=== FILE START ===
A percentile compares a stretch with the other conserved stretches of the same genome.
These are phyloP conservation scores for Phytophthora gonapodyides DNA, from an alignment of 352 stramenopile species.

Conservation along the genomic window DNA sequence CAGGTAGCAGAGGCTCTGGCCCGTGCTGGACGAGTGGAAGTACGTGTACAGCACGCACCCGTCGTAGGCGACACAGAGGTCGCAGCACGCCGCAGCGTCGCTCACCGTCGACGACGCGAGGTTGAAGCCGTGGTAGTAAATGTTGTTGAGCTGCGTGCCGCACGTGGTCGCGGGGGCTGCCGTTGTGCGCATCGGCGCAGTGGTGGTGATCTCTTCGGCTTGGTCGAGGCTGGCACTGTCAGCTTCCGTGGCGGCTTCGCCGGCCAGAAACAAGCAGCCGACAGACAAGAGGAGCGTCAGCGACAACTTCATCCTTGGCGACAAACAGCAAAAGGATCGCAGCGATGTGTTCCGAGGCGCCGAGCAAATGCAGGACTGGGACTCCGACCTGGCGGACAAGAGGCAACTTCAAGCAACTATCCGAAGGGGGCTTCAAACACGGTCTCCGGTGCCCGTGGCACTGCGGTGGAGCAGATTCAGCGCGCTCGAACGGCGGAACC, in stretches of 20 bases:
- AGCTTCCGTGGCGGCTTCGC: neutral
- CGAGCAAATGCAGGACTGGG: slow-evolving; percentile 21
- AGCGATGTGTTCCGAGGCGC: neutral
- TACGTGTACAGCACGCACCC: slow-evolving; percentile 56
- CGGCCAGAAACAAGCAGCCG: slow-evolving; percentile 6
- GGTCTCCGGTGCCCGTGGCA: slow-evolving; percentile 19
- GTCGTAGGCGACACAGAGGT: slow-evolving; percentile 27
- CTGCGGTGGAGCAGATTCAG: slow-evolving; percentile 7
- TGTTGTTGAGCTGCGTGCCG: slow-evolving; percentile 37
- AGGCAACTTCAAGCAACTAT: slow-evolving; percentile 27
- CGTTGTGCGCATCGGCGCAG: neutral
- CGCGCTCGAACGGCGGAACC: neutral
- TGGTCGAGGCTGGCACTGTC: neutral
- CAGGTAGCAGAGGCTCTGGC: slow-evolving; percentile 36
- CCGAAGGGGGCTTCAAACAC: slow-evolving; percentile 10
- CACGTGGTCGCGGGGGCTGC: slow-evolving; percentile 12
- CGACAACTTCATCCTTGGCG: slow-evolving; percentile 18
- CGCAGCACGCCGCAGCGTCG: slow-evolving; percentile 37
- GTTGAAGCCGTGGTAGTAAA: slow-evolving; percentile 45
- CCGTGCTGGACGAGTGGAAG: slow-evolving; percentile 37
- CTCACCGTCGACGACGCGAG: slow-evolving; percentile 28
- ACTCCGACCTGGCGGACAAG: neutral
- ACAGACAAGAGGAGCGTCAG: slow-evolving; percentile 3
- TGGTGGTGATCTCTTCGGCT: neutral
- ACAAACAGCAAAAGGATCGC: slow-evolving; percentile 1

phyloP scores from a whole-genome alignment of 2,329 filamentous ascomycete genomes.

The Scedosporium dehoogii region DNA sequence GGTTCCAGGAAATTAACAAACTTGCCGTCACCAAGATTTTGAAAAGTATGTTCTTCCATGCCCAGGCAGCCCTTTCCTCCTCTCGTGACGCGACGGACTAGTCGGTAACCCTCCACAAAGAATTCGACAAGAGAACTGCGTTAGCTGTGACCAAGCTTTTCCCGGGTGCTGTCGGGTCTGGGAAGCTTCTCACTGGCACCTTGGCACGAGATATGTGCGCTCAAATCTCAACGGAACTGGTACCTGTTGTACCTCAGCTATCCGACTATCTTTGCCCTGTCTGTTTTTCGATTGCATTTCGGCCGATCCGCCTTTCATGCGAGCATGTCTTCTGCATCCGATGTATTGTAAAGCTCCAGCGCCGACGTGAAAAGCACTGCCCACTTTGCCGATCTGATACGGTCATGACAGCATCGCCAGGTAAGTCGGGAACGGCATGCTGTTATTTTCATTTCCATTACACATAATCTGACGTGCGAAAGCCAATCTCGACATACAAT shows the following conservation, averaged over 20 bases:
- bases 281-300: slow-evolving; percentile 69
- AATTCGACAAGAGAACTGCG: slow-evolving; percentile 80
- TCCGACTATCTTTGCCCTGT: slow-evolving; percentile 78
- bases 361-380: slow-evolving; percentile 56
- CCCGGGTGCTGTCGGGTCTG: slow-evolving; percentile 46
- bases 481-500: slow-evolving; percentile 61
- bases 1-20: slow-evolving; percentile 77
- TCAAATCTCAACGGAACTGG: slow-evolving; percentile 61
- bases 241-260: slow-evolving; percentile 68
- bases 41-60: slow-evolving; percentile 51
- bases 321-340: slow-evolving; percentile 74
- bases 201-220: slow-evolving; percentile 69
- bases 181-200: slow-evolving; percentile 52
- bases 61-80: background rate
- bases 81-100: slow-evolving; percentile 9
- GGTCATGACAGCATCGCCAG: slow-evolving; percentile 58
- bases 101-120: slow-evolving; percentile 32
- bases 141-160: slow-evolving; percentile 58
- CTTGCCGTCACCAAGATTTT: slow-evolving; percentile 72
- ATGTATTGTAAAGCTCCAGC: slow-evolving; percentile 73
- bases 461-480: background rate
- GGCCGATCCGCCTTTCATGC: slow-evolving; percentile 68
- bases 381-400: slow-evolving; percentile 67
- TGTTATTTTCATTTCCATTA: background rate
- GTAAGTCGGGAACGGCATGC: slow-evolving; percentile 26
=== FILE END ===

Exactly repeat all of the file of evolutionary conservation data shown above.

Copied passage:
A percentile compares a stretch with the other conserved stretches of the same genome.
These are phyloP conservation scores for Phytophthora gonapodyides DNA, from an alignment of 352 stramenopile species.

Conservation along the genomic window DNA sequence CAGGTAGCAGAGGCTCTGGCCCGTGCTGGACGAGTGGAAGTACGTGTACAGCACGCACCCGTCGTAGGCGACACAGAGGTCGCAGCACGCCGCAGCGTCGCTCACCGTCGACGACGCGAGGTTGAAGCCGTGGTAGTAAATGTTGTTGAGCTGCGTGCCGCACGTGGTCGCGGGGGCTGCCGTTGTGCGCATCGGCGCAGTGGTGGTGATCTCTTCGGCTTGGTCGAGGCTGGCACTGTCAGCTTCCGTGGCGGCTTCGCCGGCCAGAAACAAGCAGCCGACAGACAAGAGGAGCGTCAGCGACAACTTCATCCTTGGCGACAAACAGCAAAAGGATCGCAGCGATGTGTTCCGAGGCGCCGAGCAAATGCAGGACTGGGACTCCGACCTGGCGGACAAGAGGCAACTTCAAGCAACTATCCGAAGGGGGCTTCAAACACGGTCTCCGGTGCCCGTGGCACTGCGGTGGAGCAGATTCAGCGCGCTCGAACGGCGGAACC, in stretches of 20 bases:
- AGCTTCCGTGGCGGCTTCGC: neutral
- CGAGCAAATGCAGGACTGGG: slow-evolving; percentile 21
- AGCGATGTGTTCCGAGGCGC: neutral
- TACGTGTACAGCACGCACCC: slow-evolving; percentile 56
- CGGCCAGAAACAAGCAGCCG: slow-evolving; percentile 6
- GGTCTCCGGTGCCCGTGGCA: slow-evolving; percentile 19
- GTCGTAGGCGACACAGAGGT: slow-evolving; percentile 27
- CTGCGGTGGAGCAGATTCAG: slow-evolving; percentile 7
- TGTTGTTGAGCTGCGTGCCG: slow-evolving; percentile 37
- AGGCAACTTCAAGCAACTAT: slow-evolving; percentile 27
- CGTTGTGCGCATCGGCGCAG: neutral
- CGCGCTCGAACGGCGGAACC: neutral
- TGGTCGAGGCTGGCACTGTC: neutral
- CAGGTAGCAGAGGCTCTGGC: slow-evolving; percentile 36
- CCGAAGGGGGCTTCAAACAC: slow-evolving; percentile 10
- CACGTGGTCGCGGGGGCTGC: slow-evolving; percentile 12
- CGACAACTTCATCCTTGGCG: slow-evolving; percentile 18
- CGCAGCACGCCGCAGCGTCG: slow-evolving; percentile 37
- GTTGAAGCCGTGGTAGTAAA: slow-evolving; percentile 45
- CCGTGCTGGACGAGTGGAAG: slow-evolving; percentile 37
- CTCACCGTCGACGACGCGAG: slow-evolving; percentile 28
- ACTCCGACCTGGCGGACAAG: neutral
- ACAGACAAGAGGAGCGTCAG: slow-evolving; percentile 3
- TGGTGGTGATCTCTTCGGCT: neutral
- ACAAACAGCAAAAGGATCGC: slow-evolving; percentile 1

phyloP scores from a whole-genome alignment of 2,329 filamentous ascomycete genomes.

The Scedosporium dehoogii region DNA sequence GGTTCCAGGAAATTAACAAACTTGCCGTCACCAAGATTTTGAAAAGTATGTTCTTCCATGCCCAGGCAGCCCTTTCCTCCTCTCGTGACGCGACGGACTAGTCGGTAACCCTCCACAAAGAATTCGACAAGAGAACTGCGTTAGCTGTGACCAAGCTTTTCCCGGGTGCTGTCGGGTCTGGGAAGCTTCTCACTGGCACCTTGGCACGAGATATGTGCGCTCAAATCTCAACGGAACTGGTACCTGTTGTACCTCAGCTATCCGACTATCTTTGCCCTGTCTGTTTTTCGATTGCATTTCGGCCGATCCGCCTTTCATGCGAGCATGTCTTCTGCATCCGATGTATTGTAAAGCTCCAGCGCCGACGTGAAAAGCACTGCCCACTTTGCCGATCTGATACGGTCATGACAGCATCGCCAGGTAAGTCGGGAACGGCATGCTGTTATTTTCATTTCCATTACACATAATCTGACGTGCGAAAGCCAATCTCGACATACAAT shows the following conservation, averaged over 20 bases:
- bases 281-300: slow-evolving; percentile 69
- AATTCGACAAGAGAACTGCG: slow-evolving; percentile 80
- TCCGACTATCTTTGCCCTGT: slow-evolving; percentile 78
- bases 361-380: slow-evolving; percentile 56
- CCCGGGTGCTGTCGGGTCTG: slow-evolving; percentile 46
- bases 481-500: slow-evolving; percentile 61
- bases 1-20: slow-evolving; percentile 77
- TCAAATCTCAACGGAACTGG: slow-evolving; percentile 61
- bases 241-260: slow-evolving; percentile 68
- bases 41-60: slow-evolving; percentile 51
- bases 321-340: slow-evolving; percentile 74
- bases 201-220: slow-evolving; percentile 69
- bases 181-200: slow-evolving; percentile 52
- bases 61-80: background rate
- bases 81-100: slow-evolving; percentile 9
- GGTCATGACAGCATCGCCAG: slow-evolving; percentile 58
- bases 101-120: slow-evolving; percentile 32
- bases 141-160: slow-evolving; percentile 58
- CTTGCCGTCACCAAGATTTT: slow-evolving; percentile 72
- ATGTATTGTAAAGCTCCAGC: slow-evolving; percentile 73
- bases 461-480: background rate
- GGCCGATCCGCCTTTCATGC: slow-evolving; percentile 68
- bases 381-400: slow-evolving; percentile 67
- TGTTATTTTCATTTCCATTA: background rate
- GTAAGTCGGGAACGGCATGC: slow-evolving; percentile 26